Visually, the works look spontaneous and accidental. The colors bleed together; the lines and silhouettes of the shapes are organic. This gives the illusion that all of it is due to a lack of control I have over my materials, though only some of it is due to that. The color palette is made up of mostly organic colors, the kinds you would find inside the human body, which suggests the naturalness of this lack of control. I want my work to ask the question: Are we really supposed to have control?

Shotgun Sinners: Matthew Macri

Matthew Macri deconstructs the comic book in his drawing show in the Center Gallery.(Kisha Claude/The Observer)

One of the greatest time-honored traditions in American art is the comic book. My fascination with the art form involves seeing what happens when the comic book is dissected and stripped of its super heroes, catchphrases, powers and, structurally speaking, its staples, text and frames. We are left with a pure inundation of imagery, flowing from one scene to the next, free of full disclosure and restriction.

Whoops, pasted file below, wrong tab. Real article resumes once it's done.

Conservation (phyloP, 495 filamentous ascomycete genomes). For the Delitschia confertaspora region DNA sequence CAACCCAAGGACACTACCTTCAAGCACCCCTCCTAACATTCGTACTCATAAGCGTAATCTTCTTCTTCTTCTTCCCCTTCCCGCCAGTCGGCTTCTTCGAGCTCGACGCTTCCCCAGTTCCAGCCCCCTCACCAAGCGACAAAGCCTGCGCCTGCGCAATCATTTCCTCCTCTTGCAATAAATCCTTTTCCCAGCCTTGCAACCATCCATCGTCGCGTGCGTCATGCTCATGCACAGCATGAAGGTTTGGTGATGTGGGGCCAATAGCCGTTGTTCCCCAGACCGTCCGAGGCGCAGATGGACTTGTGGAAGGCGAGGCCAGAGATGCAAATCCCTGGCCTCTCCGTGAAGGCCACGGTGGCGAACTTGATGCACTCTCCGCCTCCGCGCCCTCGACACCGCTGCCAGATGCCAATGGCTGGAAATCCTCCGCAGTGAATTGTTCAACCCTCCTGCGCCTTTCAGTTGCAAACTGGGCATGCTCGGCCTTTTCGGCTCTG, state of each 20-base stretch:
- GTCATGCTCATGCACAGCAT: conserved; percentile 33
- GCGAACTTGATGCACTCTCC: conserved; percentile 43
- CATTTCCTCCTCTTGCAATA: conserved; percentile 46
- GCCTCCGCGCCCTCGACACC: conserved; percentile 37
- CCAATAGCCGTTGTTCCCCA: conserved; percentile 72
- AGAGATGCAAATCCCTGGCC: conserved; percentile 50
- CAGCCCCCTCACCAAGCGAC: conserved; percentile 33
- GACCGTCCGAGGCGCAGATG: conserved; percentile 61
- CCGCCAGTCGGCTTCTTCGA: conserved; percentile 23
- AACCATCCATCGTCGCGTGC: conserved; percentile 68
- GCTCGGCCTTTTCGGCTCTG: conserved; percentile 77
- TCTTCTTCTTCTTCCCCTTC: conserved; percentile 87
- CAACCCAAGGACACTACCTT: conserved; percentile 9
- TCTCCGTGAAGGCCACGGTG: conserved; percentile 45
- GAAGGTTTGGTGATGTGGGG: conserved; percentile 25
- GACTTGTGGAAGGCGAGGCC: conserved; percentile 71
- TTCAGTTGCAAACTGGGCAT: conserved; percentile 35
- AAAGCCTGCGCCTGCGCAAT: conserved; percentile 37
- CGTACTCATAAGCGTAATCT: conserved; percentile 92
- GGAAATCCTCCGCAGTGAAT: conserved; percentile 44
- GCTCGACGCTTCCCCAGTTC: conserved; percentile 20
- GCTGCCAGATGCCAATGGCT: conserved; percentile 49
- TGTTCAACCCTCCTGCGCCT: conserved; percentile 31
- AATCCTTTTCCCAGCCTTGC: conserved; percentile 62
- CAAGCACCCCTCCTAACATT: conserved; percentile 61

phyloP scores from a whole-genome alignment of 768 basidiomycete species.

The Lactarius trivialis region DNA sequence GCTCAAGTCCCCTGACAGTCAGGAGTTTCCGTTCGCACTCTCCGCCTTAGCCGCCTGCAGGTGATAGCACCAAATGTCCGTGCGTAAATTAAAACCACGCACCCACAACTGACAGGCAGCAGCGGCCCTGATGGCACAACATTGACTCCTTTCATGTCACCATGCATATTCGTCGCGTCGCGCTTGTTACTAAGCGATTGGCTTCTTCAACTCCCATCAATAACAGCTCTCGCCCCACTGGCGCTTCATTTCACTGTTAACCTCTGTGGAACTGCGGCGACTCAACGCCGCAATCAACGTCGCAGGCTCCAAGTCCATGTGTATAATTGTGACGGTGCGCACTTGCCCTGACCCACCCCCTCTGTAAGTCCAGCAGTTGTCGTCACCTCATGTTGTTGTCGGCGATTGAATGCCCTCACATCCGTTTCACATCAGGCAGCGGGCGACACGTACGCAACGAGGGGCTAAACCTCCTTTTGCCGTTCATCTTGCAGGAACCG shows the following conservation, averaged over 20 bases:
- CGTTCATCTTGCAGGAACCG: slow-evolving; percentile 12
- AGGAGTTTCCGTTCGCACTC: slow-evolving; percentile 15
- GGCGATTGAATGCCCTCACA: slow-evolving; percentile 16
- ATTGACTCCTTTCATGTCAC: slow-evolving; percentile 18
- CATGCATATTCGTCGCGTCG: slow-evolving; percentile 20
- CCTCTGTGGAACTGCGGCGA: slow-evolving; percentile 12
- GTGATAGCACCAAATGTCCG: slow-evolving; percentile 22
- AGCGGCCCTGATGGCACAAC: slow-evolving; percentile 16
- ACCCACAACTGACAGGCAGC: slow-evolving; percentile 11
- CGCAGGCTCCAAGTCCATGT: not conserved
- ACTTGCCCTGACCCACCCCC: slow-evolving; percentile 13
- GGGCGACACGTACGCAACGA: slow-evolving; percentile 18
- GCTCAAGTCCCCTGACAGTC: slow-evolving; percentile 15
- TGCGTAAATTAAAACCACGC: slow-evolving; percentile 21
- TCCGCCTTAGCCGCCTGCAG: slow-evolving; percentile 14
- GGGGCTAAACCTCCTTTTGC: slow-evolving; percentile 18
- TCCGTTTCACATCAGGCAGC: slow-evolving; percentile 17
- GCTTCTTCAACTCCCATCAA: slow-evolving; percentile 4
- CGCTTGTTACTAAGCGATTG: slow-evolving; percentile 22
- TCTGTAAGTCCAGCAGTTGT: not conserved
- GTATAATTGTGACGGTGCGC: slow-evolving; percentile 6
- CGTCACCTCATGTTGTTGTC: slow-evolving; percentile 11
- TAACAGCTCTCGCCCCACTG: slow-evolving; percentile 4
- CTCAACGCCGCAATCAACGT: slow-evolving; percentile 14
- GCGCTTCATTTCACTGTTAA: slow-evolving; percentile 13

Shotgun Sinners is a tribute to the heart of comics, which are its characters, narrative and engaging illustration. The resulting story revolves around frantic dreams, a world that is full of questions and leaves few answers. Often our dreams or nightmares leave us confused regarding their meaning due to the vague continuity and ambiguous series of events that take place in our subconscious as we sleep. We sometimes struggle to relate those dreams to our lives. This story of good against evil is a tribute to comic books as well as the enigmatic phenomena of dreams mimicking reality.